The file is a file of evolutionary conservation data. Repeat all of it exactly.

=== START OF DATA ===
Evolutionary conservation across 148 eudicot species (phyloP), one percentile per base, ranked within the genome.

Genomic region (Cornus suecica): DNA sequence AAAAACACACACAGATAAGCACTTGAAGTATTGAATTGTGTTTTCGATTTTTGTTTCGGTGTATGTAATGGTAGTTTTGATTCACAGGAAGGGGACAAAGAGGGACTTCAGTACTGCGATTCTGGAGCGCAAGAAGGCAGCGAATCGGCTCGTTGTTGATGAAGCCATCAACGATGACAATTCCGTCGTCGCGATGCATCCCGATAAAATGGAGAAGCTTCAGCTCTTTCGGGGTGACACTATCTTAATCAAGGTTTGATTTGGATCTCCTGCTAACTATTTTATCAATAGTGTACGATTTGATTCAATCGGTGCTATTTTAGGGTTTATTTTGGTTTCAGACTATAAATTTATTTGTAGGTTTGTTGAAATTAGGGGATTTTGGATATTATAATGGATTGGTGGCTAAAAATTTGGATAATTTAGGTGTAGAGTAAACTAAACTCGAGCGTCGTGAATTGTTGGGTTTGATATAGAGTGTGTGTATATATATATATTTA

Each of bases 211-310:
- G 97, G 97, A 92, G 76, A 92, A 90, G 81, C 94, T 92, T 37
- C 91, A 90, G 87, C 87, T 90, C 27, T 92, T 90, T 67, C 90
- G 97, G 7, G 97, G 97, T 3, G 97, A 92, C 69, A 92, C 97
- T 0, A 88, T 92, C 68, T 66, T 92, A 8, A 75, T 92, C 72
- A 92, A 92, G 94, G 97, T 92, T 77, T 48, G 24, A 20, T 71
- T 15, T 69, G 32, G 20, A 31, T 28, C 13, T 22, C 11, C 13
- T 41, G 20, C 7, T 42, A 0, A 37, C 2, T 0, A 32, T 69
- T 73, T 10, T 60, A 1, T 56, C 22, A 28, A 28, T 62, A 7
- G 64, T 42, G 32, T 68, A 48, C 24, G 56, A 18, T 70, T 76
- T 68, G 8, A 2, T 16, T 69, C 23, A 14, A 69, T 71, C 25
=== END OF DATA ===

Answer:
Evolutionary conservation across 148 eudicot species (phyloP), one percentile per base, ranked within the genome.

Genomic region (Cornus suecica): DNA sequence AAAAACACACACAGATAAGCACTTGAAGTATTGAATTGTGTTTTCGATTTTTGTTTCGGTGTATGTAATGGTAGTTTTGATTCACAGGAAGGGGACAAAGAGGGACTTCAGTACTGCGATTCTGGAGCGCAAGAAGGCAGCGAATCGGCTCGTTGTTGATGAAGCCATCAACGATGACAATTCCGTCGTCGCGATGCATCCCGATAAAATGGAGAAGCTTCAGCTCTTTCGGGGTGACACTATCTTAATCAAGGTTTGATTTGGATCTCCTGCTAACTATTTTATCAATAGTGTACGATTTGATTCAATCGGTGCTATTTTAGGGTTTATTTTGGTTTCAGACTATAAATTTATTTGTAGGTTTGTTGAAATTAGGGGATTTTGGATATTATAATGGATTGGTGGCTAAAAATTTGGATAATTTAGGTGTAGAGTAAACTAAACTCGAGCGTCGTGAATTGTTGGGTTTGATATAGAGTGTGTGTATATATATATATTTA

Each of bases 211-310:
- G 97, G 97, A 92, G 76, A 92, A 90, G 81, C 94, T 92, T 37
- C 91, A 90, G 87, C 87, T 90, C 27, T 92, T 90, T 67, C 90
- G 97, G 7, G 97, G 97, T 3, G 97, A 92, C 69, A 92, C 97
- T 0, A 88, T 92, C 68, T 66, T 92, A 8, A 75, T 92, C 72
- A 92, A 92, G 94, G 97, T 92, T 77, T 48, G 24, A 20, T 71
- T 15, T 69, G 32, G 20, A 31, T 28, C 13, T 22, C 11, C 13
- T 41, G 20, C 7, T 42, A 0, A 37, C 2, T 0, A 32, T 69
- T 73, T 10, T 60, A 1, T 56, C 22, A 28, A 28, T 62, A 7
- G 64, T 42, G 32, T 68, A 48, C 24, G 56, A 18, T 70, T 76
- T 68, G 8, A 2, T 16, T 69, C 23, A 14, A 69, T 71, C 25